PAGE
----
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you people are helpful and nice.

Also, YES I was right about the guitar song reverse thing. But from that same song... what was that sorta-pianoish "dowowo, dowowo, dowowowooo... (three notes getting higher) (higher note, then a lower note and lower note than that" thing that plays after the guitar plays a few bars? It sounds really beautiful and happy and peaceful and ethereal, if there was a magic harp made from dew leaves dropping water on a lake of faries and unicorns and stuff, it would sound like that. How do I get that sound in FL Studio?

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Well, I got that by layering three octaves. A mid percussive sine wave (for the "body"), a mid-high glockenspiel and vibraphone (same octave), and a high percussive sine wave (for the "sparkle"). It's simple to make the sine wave layers, while the glockenspiel is Ethan Winer's free soundfont, and the vibraphone is from Fluid R3 GM, another free soundfont.

I played the vibraphone, then the mid sine, then the high sine, then the glockenspiel. Then, I played all of them together without any (external) effects, then with NastyDLA MKII (which I already told you about), then with NastyDLA MKII and only Fruity Reeverb (1), then with NastyDLA MKII and only ArtsAcoustic Reverb.

https://app.box.com/s/p6t6zce9n6qqmxem00bkxhanlbf063fy

Keep in mind that there was no external EQ whatsoever, though you should still EQ this.

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2 hours ago, timaeus222 said:

Well, I got that by layering three octaves. A mid percussive sine wave (for the "body"), a mid-high glockenspiel and vibraphone (same octave), and a high percussive sine wave (for the "sparkle"). It's simple to make the sine wave layers, while the glockenspiel is Ethan Winer's free soundfont, and the vibraphone is from Fluid R3 GM, another free soundfont.

I played the vibraphone, then the mid sine, then the high sine, then the glockenspiel. Then, I played all of them together without any (external) effects, then with NastyDLA MKII (which I already told you about), then with NastyDLA MKII and only Fruity Reeverb (1), then with NastyDLA MKII and only ArtsAcoustic Reverb.

https://app.box.com/s/p6t6zce9n6qqmxem00bkxhanlbf063fy

Keep in mind that there was no external EQ whatsoever, though you should still EQ this.

Thank you for the awesome bell sound, but I meant the more echoey one that starts at 0:28 and also ends the song with the faded-out sound.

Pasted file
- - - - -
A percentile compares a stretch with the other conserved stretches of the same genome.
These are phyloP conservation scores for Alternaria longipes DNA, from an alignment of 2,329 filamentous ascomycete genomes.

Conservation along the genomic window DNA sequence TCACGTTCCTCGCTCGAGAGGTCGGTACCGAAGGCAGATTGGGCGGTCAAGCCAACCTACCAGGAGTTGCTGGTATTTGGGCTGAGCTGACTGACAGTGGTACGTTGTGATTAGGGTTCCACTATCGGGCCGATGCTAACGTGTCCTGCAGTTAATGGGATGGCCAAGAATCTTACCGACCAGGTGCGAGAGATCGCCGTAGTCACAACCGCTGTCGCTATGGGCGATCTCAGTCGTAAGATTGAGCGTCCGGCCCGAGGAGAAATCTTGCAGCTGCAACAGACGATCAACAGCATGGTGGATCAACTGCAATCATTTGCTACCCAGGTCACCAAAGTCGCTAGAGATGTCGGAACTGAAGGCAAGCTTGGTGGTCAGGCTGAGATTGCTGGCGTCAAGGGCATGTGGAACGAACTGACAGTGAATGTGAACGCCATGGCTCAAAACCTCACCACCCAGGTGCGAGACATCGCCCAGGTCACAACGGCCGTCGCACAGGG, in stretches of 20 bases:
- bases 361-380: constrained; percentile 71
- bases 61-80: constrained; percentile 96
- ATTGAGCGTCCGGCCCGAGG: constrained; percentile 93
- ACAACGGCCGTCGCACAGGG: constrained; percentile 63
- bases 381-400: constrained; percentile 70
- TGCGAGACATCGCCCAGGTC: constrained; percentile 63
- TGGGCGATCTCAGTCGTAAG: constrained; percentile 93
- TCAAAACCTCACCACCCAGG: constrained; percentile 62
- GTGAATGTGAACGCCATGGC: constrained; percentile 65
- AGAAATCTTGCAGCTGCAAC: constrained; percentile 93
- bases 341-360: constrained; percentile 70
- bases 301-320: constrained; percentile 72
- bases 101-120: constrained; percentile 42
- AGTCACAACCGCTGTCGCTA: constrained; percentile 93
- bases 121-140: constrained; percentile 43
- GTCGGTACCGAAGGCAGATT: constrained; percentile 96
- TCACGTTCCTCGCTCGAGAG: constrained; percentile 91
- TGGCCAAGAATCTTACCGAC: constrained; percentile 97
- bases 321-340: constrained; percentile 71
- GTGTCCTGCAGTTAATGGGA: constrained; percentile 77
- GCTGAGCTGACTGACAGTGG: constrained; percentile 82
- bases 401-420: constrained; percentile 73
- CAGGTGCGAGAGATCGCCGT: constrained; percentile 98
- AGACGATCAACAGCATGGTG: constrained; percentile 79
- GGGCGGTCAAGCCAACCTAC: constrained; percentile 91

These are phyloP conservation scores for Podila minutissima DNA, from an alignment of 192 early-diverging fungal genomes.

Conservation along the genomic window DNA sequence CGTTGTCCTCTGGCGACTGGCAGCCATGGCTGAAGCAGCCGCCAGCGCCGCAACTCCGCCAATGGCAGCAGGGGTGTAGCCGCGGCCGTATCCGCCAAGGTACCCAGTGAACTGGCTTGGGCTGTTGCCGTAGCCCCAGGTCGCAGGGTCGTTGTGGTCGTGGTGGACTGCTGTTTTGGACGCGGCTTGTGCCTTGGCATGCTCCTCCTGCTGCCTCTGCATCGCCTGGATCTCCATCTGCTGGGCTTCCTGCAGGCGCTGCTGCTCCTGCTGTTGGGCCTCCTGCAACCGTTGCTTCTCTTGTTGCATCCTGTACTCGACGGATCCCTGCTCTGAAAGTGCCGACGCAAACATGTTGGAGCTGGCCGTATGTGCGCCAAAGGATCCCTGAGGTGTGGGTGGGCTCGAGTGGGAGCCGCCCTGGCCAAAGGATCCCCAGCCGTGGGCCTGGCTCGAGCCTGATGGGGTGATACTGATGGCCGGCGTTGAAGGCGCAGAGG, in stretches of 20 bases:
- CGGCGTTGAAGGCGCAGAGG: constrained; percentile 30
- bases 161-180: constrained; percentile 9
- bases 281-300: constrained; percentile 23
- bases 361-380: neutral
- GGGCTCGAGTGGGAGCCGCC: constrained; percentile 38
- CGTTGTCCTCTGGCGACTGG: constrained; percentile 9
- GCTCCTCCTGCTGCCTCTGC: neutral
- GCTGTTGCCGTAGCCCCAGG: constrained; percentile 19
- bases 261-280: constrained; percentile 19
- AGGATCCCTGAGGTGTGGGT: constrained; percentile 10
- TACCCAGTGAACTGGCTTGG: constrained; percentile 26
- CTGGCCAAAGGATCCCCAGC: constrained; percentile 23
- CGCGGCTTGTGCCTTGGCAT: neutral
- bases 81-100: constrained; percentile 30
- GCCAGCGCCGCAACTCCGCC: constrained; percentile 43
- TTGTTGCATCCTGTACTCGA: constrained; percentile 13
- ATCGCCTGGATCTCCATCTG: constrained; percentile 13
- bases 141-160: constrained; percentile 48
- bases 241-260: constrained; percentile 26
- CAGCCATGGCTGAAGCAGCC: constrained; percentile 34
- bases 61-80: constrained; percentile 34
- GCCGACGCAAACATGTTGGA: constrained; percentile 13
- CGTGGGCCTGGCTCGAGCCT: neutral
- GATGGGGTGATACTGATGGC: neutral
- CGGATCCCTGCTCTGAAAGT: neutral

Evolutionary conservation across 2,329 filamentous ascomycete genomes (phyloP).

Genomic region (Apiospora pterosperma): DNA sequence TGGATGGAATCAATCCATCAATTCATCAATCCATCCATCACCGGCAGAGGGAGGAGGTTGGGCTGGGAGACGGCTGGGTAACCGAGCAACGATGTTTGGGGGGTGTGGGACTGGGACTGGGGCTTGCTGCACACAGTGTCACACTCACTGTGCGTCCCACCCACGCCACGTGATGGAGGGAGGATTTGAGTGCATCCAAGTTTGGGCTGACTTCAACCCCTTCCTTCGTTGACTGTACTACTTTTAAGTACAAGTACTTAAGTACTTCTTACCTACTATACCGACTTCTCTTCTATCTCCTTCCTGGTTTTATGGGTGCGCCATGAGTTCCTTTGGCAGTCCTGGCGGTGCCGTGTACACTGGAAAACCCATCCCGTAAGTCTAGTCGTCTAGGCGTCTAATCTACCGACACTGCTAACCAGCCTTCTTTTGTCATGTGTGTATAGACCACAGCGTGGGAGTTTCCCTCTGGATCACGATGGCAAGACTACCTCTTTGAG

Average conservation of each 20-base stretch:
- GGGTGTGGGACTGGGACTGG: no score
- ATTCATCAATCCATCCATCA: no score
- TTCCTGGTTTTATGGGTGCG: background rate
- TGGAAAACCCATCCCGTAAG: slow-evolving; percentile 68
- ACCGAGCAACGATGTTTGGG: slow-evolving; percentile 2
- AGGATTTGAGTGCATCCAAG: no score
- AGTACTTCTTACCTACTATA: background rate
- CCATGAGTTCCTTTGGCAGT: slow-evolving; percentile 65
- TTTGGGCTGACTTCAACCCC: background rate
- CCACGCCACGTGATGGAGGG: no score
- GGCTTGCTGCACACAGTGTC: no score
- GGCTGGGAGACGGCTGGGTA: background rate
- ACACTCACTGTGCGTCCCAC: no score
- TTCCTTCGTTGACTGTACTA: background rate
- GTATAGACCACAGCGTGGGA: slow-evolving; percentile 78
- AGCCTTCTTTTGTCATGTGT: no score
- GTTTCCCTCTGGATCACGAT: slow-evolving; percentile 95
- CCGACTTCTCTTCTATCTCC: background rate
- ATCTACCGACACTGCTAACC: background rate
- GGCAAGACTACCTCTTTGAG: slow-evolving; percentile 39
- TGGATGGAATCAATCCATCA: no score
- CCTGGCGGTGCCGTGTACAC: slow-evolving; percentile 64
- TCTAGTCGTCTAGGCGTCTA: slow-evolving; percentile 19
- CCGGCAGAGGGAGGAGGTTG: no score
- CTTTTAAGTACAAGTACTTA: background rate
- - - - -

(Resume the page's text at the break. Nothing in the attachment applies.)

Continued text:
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I never said it was precisely the same sound. I said, "I got that by . . . ", meaning "here's my attempt". The general quality of that sound is that it's a bell sound with one octave for "body", one octave for brightness, and one octave for the metallic "sparkle", plus some reverb for ambience and delay for nuance. So, I approached making the sound thinking like that. It doesn't have to be exactly the same, because we don't know what the soundsource was. This was an attempt.

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By the way, I discovered Drumstep recently. I tried making that, but the FL Studio drumkit 1 sounds bad, and 2, can't go fast enough while staying in rhythm with the song.

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Ok. What about the dubstep part? Not just the bass drops, but the high parts, too. For example, in the "Jiyuu no Tsubasa Dj-jo remix AoEDM remaster feat. Hatsune Miku" song remix. And also the circular-sounding fadein-fadeout sounds.

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47 minutes ago, Winning900 said:

Ok. What about the dubstep part? Not just the bass drops, but the high parts, too. For example, in the "Jiyuu no Tsubasa Dj-jo remix AoEDM remaster feat. Hatsune Miku" song remix. And also the circular-sounding fadein-fadeout sounds.

What are you talking about?

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The parts where it sounds like a bubble forms around the sound and it shrinks, the sounds fading out quickly, or the bubble grows and the effect or EQ is removed, sounding like the bubble popped. And by "High parts", I meant the background music played on... synths? Electric pianos set to make those sounds?